Then, just a few days ago, on December 19--surprise!

Writers were shocked. As far as they knew, they had never granted permission for their stories to be published or turned into audio versions--much less made part of some sort of pay-per-view subscription service. As for the request for PayPal information, that sounded really scammy. Writers who emailed Pressfuls to ask questions or emphasize that they hadn't granted publication rights received a non-responsive response reiterating that their story was going to be published, and that "We will give you more details about it in short time [sic]."

So what is Pressfuls? With a web domain registered just six months ago, its current website (which writers tell me has been overhauled since the contest) presents as a short fiction subscription service, with a bizarrely large variety of paid subscription plans. There is no information whatever about staff, owners, the company, or, on the submission page, payment structure and publishing rights.

There's also a couple of new short story contests with 2020 entry deadlines. And that brings me to my main reason for writing this post. Beyond the questionable happenings in this particular case, Pressfuls is like an archetypal object lesson on the kinds of contests you want to avoid.

Count the red flags:

- No rules or guidelines. The page for the September contest is gone, but writers who contacted me say that there were no posted rules or guidelines--and certainly there are none for the current contests. Bad contest rules are a red flag...but no rules at all is a giant, klaxon-blaring, run-away-now warning sign. Pressfuls' attempt to monetize entries it was never authorized to publish in the first place illustrates why.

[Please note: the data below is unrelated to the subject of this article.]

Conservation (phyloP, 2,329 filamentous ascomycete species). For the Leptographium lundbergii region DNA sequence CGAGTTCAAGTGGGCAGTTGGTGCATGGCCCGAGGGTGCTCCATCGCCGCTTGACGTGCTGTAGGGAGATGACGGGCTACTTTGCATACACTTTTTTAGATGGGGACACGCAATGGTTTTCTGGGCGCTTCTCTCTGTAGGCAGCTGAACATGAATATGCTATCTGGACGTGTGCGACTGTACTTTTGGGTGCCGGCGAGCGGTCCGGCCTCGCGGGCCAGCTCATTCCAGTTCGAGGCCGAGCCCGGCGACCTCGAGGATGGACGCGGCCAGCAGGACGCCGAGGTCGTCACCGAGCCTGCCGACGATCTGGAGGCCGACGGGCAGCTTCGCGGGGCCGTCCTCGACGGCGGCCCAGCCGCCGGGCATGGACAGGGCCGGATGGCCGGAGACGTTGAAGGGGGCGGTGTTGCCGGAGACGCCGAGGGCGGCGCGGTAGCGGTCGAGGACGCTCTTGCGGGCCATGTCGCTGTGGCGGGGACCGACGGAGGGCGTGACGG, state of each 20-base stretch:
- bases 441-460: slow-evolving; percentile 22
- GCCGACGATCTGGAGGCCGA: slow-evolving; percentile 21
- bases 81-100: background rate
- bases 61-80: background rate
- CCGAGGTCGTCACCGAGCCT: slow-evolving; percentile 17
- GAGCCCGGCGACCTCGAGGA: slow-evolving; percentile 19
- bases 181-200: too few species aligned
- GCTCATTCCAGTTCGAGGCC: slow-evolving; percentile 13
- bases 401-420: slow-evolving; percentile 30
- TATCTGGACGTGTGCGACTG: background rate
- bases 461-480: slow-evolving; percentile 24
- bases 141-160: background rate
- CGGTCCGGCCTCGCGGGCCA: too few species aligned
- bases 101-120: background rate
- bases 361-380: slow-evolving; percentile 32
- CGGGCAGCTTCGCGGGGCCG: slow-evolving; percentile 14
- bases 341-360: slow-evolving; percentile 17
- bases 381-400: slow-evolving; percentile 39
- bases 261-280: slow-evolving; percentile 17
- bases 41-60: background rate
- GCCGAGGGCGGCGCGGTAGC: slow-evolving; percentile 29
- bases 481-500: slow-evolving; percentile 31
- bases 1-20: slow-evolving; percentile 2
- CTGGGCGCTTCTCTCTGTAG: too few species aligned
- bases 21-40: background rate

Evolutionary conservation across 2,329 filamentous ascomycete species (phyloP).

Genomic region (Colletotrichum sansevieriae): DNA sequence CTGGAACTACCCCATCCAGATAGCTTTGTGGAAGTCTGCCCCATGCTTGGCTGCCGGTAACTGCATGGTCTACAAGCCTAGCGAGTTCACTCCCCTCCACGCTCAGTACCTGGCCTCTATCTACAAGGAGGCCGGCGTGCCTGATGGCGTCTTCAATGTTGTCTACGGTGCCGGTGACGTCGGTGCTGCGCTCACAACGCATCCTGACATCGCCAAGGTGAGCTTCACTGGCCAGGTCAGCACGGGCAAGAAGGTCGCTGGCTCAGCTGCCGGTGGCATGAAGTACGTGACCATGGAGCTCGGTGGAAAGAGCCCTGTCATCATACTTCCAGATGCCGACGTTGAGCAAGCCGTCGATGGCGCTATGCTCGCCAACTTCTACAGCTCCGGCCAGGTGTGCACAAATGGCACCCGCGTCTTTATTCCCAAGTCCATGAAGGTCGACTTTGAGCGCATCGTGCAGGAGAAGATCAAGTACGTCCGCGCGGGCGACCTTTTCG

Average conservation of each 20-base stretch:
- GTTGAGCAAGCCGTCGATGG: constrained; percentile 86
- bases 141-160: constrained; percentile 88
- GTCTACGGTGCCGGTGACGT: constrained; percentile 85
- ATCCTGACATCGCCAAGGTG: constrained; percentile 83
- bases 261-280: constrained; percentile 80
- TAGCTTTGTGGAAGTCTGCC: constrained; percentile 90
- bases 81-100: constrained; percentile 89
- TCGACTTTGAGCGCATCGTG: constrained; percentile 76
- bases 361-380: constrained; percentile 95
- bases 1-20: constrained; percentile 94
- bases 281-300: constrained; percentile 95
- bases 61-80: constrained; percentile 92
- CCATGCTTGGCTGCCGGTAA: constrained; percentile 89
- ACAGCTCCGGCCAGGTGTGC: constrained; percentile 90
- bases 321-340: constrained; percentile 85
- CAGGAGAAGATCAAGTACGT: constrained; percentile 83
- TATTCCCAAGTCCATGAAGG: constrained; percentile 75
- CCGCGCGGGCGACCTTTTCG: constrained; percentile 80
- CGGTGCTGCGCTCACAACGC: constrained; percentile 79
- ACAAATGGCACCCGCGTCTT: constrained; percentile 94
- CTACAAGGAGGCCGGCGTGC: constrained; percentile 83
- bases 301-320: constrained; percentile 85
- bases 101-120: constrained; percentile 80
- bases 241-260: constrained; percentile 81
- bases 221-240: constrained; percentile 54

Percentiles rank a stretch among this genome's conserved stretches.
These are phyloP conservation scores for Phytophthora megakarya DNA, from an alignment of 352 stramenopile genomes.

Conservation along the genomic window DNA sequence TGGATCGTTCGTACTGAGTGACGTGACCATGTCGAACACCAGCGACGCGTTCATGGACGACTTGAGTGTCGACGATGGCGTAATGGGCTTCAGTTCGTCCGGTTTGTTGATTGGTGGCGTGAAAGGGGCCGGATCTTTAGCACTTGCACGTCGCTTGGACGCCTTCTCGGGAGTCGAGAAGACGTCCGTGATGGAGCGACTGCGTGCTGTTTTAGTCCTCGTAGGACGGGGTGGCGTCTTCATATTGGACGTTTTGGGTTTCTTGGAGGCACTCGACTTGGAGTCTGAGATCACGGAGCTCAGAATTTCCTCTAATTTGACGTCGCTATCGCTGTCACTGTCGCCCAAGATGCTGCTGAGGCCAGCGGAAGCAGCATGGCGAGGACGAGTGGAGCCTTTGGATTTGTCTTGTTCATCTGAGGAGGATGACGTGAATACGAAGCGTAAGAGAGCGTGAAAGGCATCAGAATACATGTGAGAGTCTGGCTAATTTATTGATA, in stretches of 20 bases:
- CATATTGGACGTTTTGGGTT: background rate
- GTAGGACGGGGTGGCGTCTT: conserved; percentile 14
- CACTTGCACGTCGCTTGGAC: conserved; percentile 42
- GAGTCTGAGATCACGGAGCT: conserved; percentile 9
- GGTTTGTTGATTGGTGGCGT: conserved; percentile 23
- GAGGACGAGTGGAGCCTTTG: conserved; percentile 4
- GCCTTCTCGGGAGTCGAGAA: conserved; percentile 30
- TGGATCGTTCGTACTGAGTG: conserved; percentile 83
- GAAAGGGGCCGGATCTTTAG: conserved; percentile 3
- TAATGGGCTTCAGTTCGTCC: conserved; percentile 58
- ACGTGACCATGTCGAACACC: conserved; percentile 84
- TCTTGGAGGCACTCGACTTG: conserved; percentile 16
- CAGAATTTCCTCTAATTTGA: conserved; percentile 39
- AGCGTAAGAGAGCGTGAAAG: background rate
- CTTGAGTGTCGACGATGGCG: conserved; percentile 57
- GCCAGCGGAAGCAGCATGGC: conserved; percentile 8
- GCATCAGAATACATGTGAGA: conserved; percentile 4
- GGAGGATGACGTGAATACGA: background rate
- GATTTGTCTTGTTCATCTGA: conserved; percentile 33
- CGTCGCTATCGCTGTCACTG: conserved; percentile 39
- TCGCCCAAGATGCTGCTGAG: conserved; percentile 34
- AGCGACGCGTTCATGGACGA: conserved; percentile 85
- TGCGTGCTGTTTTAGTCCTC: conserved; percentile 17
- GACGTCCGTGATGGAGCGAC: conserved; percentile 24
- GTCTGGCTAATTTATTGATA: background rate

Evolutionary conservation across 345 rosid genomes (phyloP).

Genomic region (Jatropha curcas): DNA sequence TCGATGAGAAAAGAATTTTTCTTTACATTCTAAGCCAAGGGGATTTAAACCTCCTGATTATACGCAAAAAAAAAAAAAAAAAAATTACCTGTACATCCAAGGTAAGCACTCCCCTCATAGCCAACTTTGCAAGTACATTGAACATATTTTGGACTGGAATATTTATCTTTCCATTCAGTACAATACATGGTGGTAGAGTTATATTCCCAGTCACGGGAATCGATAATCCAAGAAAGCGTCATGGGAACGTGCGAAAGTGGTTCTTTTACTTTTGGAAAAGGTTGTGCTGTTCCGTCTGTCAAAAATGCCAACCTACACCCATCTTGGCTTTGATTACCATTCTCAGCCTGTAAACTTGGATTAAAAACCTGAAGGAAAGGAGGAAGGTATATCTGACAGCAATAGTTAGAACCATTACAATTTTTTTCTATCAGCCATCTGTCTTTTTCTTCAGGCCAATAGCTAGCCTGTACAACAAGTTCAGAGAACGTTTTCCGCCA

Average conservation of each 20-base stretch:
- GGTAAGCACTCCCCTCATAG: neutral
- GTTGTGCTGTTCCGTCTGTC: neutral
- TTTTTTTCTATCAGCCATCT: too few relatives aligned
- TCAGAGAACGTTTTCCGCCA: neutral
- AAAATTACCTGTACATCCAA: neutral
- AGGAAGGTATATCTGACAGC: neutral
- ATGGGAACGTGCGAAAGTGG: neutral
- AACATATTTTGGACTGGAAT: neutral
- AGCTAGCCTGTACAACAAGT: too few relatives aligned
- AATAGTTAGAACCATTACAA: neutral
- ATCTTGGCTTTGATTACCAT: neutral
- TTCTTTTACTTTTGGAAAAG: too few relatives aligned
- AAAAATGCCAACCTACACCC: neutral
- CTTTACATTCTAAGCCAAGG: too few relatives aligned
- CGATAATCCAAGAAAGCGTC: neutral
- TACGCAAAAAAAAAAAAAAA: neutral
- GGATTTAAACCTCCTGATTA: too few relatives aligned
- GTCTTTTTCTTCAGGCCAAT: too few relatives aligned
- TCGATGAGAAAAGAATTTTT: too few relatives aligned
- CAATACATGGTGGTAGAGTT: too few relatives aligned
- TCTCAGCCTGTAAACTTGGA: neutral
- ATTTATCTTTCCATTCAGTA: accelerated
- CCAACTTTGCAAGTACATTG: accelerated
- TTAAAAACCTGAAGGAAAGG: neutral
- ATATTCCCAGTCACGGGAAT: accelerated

Never, never, NEVER enter a contest if you can't find, read, and/or understand the rules.

- No information about rights or payment. Plenty of contests have unfriendly rights demands. For instance, you may have to grant publication rights simply by entering, and the contest sponsor may never release them. At least when that info is present on the sponsor's website, you can't say you weren't warned. But if there's no rights or payment information whatsoever, you are really setting yourself up for the possibility of a nasty finding out your entry has been included in a subscription service with a sketchy payment plan.

- No information about the company. Do you seriously want to enter a contest whose organizers or sponsors you know absolutely nothing about--not even where they're located or how long they've been around? I'll give you a hint: No. If you can't confirm who's running the contest, don't enter.